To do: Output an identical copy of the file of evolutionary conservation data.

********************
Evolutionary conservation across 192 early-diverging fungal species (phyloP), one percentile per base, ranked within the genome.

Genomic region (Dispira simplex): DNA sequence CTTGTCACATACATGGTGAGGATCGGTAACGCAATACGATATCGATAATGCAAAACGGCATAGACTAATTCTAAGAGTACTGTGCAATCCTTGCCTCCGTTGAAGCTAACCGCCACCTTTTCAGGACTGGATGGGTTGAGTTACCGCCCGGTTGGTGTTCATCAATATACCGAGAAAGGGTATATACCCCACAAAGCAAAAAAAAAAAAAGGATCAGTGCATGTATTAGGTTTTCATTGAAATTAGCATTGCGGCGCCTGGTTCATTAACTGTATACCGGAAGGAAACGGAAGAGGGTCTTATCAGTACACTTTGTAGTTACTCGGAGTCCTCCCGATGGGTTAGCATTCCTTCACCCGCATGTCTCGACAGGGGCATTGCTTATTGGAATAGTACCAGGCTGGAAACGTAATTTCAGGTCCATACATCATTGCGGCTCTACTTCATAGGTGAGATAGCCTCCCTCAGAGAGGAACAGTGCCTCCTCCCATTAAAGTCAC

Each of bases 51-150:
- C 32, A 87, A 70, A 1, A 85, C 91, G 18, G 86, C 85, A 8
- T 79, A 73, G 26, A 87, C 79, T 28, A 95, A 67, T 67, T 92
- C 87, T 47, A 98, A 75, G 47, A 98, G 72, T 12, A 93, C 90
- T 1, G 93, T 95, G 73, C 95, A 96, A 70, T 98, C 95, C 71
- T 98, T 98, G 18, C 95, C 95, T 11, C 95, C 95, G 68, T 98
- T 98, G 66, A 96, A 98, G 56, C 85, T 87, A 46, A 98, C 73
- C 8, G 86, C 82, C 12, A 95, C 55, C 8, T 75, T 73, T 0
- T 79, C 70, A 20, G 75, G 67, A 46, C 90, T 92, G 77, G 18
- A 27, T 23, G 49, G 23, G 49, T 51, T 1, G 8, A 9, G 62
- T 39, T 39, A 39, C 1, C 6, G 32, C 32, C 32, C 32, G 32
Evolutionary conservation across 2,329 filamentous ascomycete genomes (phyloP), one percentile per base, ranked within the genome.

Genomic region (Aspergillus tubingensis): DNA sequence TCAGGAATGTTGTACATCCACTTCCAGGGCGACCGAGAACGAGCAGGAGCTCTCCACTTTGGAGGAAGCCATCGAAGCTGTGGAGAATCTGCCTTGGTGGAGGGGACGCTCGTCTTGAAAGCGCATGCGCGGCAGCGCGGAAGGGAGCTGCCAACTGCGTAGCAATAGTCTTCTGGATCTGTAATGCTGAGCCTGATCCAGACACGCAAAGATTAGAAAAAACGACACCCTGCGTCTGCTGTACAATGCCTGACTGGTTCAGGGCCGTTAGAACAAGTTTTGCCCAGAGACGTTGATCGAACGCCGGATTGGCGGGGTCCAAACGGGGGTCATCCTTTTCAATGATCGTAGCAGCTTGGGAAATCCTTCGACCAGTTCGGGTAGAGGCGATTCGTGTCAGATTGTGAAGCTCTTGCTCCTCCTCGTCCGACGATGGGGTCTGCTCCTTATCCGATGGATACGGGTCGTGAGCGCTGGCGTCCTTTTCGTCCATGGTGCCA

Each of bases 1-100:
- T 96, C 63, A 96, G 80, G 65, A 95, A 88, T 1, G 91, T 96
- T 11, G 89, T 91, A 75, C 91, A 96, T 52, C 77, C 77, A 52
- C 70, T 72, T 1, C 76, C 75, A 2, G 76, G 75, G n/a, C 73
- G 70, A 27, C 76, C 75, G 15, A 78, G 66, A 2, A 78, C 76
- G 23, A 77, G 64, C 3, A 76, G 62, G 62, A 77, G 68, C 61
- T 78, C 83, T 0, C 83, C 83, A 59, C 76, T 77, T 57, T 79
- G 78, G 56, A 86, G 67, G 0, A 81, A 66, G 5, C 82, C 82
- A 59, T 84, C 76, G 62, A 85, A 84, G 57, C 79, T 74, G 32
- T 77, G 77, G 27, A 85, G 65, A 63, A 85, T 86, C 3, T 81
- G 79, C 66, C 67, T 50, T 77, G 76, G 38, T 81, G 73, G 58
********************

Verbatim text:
Evolutionary conservation across 192 early-diverging fungal species (phyloP), one percentile per base, ranked within the genome.

Genomic region (Dispira simplex): DNA sequence CTTGTCACATACATGGTGAGGATCGGTAACGCAATACGATATCGATAATGCAAAACGGCATAGACTAATTCTAAGAGTACTGTGCAATCCTTGCCTCCGTTGAAGCTAACCGCCACCTTTTCAGGACTGGATGGGTTGAGTTACCGCCCGGTTGGTGTTCATCAATATACCGAGAAAGGGTATATACCCCACAAAGCAAAAAAAAAAAAAGGATCAGTGCATGTATTAGGTTTTCATTGAAATTAGCATTGCGGCGCCTGGTTCATTAACTGTATACCGGAAGGAAACGGAAGAGGGTCTTATCAGTACACTTTGTAGTTACTCGGAGTCCTCCCGATGGGTTAGCATTCCTTCACCCGCATGTCTCGACAGGGGCATTGCTTATTGGAATAGTACCAGGCTGGAAACGTAATTTCAGGTCCATACATCATTGCGGCTCTACTTCATAGGTGAGATAGCCTCCCTCAGAGAGGAACAGTGCCTCCTCCCATTAAAGTCAC

Each of bases 51-150:
- C 32, A 87, A 70, A 1, A 85, C 91, G 18, G 86, C 85, A 8
- T 79, A 73, G 26, A 87, C 79, T 28, A 95, A 67, T 67, T 92
- C 87, T 47, A 98, A 75, G 47, A 98, G 72, T 12, A 93, C 90
- T 1, G 93, T 95, G 73, C 95, A 96, A 70, T 98, C 95, C 71
- T 98, T 98, G 18, C 95, C 95, T 11, C 95, C 95, G 68, T 98
- T 98, G 66, A 96, A 98, G 56, C 85, T 87, A 46, A 98, C 73
- C 8, G 86, C 82, C 12, A 95, C 55, C 8, T 75, T 73, T 0
- T 79, C 70, A 20, G 75, G 67, A 46, C 90, T 92, G 77, G 18
- A 27, T 23, G 49, G 23, G 49, T 51, T 1, G 8, A 9, G 62
- T 39, T 39, A 39, C 1, C 6, G 32, C 32, C 32, C 32, G 32
Evolutionary conservation across 2,329 filamentous ascomycete genomes (phyloP), one percentile per base, ranked within the genome.

Genomic region (Aspergillus tubingensis): DNA sequence TCAGGAATGTTGTACATCCACTTCCAGGGCGACCGAGAACGAGCAGGAGCTCTCCACTTTGGAGGAAGCCATCGAAGCTGTGGAGAATCTGCCTTGGTGGAGGGGACGCTCGTCTTGAAAGCGCATGCGCGGCAGCGCGGAAGGGAGCTGCCAACTGCGTAGCAATAGTCTTCTGGATCTGTAATGCTGAGCCTGATCCAGACACGCAAAGATTAGAAAAAACGACACCCTGCGTCTGCTGTACAATGCCTGACTGGTTCAGGGCCGTTAGAACAAGTTTTGCCCAGAGACGTTGATCGAACGCCGGATTGGCGGGGTCCAAACGGGGGTCATCCTTTTCAATGATCGTAGCAGCTTGGGAAATCCTTCGACCAGTTCGGGTAGAGGCGATTCGTGTCAGATTGTGAAGCTCTTGCTCCTCCTCGTCCGACGATGGGGTCTGCTCCTTATCCGATGGATACGGGTCGTGAGCGCTGGCGTCCTTTTCGTCCATGGTGCCA

Each of bases 1-100:
- T 96, C 63, A 96, G 80, G 65, A 95, A 88, T 1, G 91, T 96
- T 11, G 89, T 91, A 75, C 91, A 96, T 52, C 77, C 77, A 52
- C 70, T 72, T 1, C 76, C 75, A 2, G 76, G 75, G n/a, C 73
- G 70, A 27, C 76, C 75, G 15, A 78, G 66, A 2, A 78, C 76
- G 23, A 77, G 64, C 3, A 76, G 62, G 62, A 77, G 68, C 61
- T 78, C 83, T 0, C 83, C 83, A 59, C 76, T 77, T 57, T 79
- G 78, G 56, A 86, G 67, G 0, A 81, A 66, G 5, C 82, C 82
- A 59, T 84, C 76, G 62, A 85, A 84, G 57, C 79, T 74, G 32
- T 77, G 77, G 27, A 85, G 65, A 63, A 85, T 86, C 3, T 81
- G 79, C 66, C 67, T 50, T 77, G 76, G 38, T 81, G 73, G 58